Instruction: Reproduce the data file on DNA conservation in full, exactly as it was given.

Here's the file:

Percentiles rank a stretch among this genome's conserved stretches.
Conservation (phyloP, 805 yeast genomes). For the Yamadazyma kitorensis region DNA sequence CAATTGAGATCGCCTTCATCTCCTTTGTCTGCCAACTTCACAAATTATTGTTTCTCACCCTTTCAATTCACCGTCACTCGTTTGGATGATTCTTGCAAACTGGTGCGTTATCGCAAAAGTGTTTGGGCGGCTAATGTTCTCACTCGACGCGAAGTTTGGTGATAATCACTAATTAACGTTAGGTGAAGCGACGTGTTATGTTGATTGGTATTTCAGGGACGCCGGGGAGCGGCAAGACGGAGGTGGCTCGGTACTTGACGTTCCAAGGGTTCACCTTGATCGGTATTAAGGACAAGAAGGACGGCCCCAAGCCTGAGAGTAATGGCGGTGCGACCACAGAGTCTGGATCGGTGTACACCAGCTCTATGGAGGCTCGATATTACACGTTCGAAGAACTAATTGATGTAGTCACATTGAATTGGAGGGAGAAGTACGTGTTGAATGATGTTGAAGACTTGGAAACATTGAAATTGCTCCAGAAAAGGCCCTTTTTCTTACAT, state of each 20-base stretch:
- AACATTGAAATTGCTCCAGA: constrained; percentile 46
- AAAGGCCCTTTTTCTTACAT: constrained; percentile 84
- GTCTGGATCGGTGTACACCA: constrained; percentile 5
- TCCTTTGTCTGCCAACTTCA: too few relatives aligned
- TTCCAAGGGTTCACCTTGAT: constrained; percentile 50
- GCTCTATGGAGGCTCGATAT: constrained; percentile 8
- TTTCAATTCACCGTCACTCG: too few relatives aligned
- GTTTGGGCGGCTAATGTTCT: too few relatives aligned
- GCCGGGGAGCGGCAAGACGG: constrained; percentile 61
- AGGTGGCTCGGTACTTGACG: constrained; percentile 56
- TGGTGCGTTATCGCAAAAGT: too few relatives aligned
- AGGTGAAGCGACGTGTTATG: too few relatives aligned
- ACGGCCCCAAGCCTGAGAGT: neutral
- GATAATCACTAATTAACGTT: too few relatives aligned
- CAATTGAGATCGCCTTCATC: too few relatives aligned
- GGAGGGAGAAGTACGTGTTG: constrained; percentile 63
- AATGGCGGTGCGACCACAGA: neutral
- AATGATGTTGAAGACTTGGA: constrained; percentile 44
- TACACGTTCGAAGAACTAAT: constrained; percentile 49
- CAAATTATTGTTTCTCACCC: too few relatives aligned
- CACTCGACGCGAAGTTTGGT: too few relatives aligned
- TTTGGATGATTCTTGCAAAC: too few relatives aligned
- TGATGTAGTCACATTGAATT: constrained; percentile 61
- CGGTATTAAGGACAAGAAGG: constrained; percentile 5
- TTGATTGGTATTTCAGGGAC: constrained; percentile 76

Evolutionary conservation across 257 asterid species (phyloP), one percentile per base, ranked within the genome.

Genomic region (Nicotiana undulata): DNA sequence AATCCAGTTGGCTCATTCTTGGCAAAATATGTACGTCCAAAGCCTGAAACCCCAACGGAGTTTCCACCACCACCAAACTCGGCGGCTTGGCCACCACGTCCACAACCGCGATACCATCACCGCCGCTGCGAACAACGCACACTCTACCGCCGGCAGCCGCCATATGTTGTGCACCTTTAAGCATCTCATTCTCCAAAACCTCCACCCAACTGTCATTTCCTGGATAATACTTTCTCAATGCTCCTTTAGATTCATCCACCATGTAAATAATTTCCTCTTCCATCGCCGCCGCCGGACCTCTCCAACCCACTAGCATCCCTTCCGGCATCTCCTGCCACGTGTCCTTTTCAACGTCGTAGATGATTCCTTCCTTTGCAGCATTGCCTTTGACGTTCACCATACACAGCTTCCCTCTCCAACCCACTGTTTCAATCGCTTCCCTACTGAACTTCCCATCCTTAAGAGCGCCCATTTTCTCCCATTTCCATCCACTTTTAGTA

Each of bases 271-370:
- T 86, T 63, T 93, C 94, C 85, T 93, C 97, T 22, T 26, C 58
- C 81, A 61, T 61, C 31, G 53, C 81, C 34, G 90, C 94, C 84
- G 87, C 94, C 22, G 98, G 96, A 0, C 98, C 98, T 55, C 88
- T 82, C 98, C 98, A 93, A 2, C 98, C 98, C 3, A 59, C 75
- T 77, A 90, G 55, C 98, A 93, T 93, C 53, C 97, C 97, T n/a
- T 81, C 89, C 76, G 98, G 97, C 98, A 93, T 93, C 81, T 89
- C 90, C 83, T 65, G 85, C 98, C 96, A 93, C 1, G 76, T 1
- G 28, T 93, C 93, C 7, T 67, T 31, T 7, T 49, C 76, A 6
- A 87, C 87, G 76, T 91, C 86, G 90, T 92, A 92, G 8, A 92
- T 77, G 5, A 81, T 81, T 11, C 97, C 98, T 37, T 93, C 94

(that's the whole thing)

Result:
Percentiles rank a stretch among this genome's conserved stretches.
Conservation (phyloP, 805 yeast genomes). For the Yamadazyma kitorensis region DNA sequence CAATTGAGATCGCCTTCATCTCCTTTGTCTGCCAACTTCACAAATTATTGTTTCTCACCCTTTCAATTCACCGTCACTCGTTTGGATGATTCTTGCAAACTGGTGCGTTATCGCAAAAGTGTTTGGGCGGCTAATGTTCTCACTCGACGCGAAGTTTGGTGATAATCACTAATTAACGTTAGGTGAAGCGACGTGTTATGTTGATTGGTATTTCAGGGACGCCGGGGAGCGGCAAGACGGAGGTGGCTCGGTACTTGACGTTCCAAGGGTTCACCTTGATCGGTATTAAGGACAAGAAGGACGGCCCCAAGCCTGAGAGTAATGGCGGTGCGACCACAGAGTCTGGATCGGTGTACACCAGCTCTATGGAGGCTCGATATTACACGTTCGAAGAACTAATTGATGTAGTCACATTGAATTGGAGGGAGAAGTACGTGTTGAATGATGTTGAAGACTTGGAAACATTGAAATTGCTCCAGAAAAGGCCCTTTTTCTTACAT, state of each 20-base stretch:
- AACATTGAAATTGCTCCAGA: constrained; percentile 46
- AAAGGCCCTTTTTCTTACAT: constrained; percentile 84
- GTCTGGATCGGTGTACACCA: constrained; percentile 5
- TCCTTTGTCTGCCAACTTCA: too few relatives aligned
- TTCCAAGGGTTCACCTTGAT: constrained; percentile 50
- GCTCTATGGAGGCTCGATAT: constrained; percentile 8
- TTTCAATTCACCGTCACTCG: too few relatives aligned
- GTTTGGGCGGCTAATGTTCT: too few relatives aligned
- GCCGGGGAGCGGCAAGACGG: constrained; percentile 61
- AGGTGGCTCGGTACTTGACG: constrained; percentile 56
- TGGTGCGTTATCGCAAAAGT: too few relatives aligned
- AGGTGAAGCGACGTGTTATG: too few relatives aligned
- ACGGCCCCAAGCCTGAGAGT: neutral
- GATAATCACTAATTAACGTT: too few relatives aligned
- CAATTGAGATCGCCTTCATC: too few relatives aligned
- GGAGGGAGAAGTACGTGTTG: constrained; percentile 63
- AATGGCGGTGCGACCACAGA: neutral
- AATGATGTTGAAGACTTGGA: constrained; percentile 44
- TACACGTTCGAAGAACTAAT: constrained; percentile 49
- CAAATTATTGTTTCTCACCC: too few relatives aligned
- CACTCGACGCGAAGTTTGGT: too few relatives aligned
- TTTGGATGATTCTTGCAAAC: too few relatives aligned
- TGATGTAGTCACATTGAATT: constrained; percentile 61
- CGGTATTAAGGACAAGAAGG: constrained; percentile 5
- TTGATTGGTATTTCAGGGAC: constrained; percentile 76

Evolutionary conservation across 257 asterid species (phyloP), one percentile per base, ranked within the genome.

Genomic region (Nicotiana undulata): DNA sequence AATCCAGTTGGCTCATTCTTGGCAAAATATGTACGTCCAAAGCCTGAAACCCCAACGGAGTTTCCACCACCACCAAACTCGGCGGCTTGGCCACCACGTCCACAACCGCGATACCATCACCGCCGCTGCGAACAACGCACACTCTACCGCCGGCAGCCGCCATATGTTGTGCACCTTTAAGCATCTCATTCTCCAAAACCTCCACCCAACTGTCATTTCCTGGATAATACTTTCTCAATGCTCCTTTAGATTCATCCACCATGTAAATAATTTCCTCTTCCATCGCCGCCGCCGGACCTCTCCAACCCACTAGCATCCCTTCCGGCATCTCCTGCCACGTGTCCTTTTCAACGTCGTAGATGATTCCTTCCTTTGCAGCATTGCCTTTGACGTTCACCATACACAGCTTCCCTCTCCAACCCACTGTTTCAATCGCTTCCCTACTGAACTTCCCATCCTTAAGAGCGCCCATTTTCTCCCATTTCCATCCACTTTTAGTA

Each of bases 271-370:
- T 86, T 63, T 93, C 94, C 85, T 93, C 97, T 22, T 26, C 58
- C 81, A 61, T 61, C 31, G 53, C 81, C 34, G 90, C 94, C 84
- G 87, C 94, C 22, G 98, G 96, A 0, C 98, C 98, T 55, C 88
- T 82, C 98, C 98, A 93, A 2, C 98, C 98, C 3, A 59, C 75
- T 77, A 90, G 55, C 98, A 93, T 93, C 53, C 97, C 97, T n/a
- T 81, C 89, C 76, G 98, G 97, C 98, A 93, T 93, C 81, T 89
- C 90, C 83, T 65, G 85, C 98, C 96, A 93, C 1, G 76, T 1
- G 28, T 93, C 93, C 7, T 67, T 31, T 7, T 49, C 76, A 6
- A 87, C 87, G 76, T 91, C 86, G 90, T 92, A 92, G 8, A 92
- T 77, G 5, A 81, T 81, T 11, C 97, C 98, T 37, T 93, C 94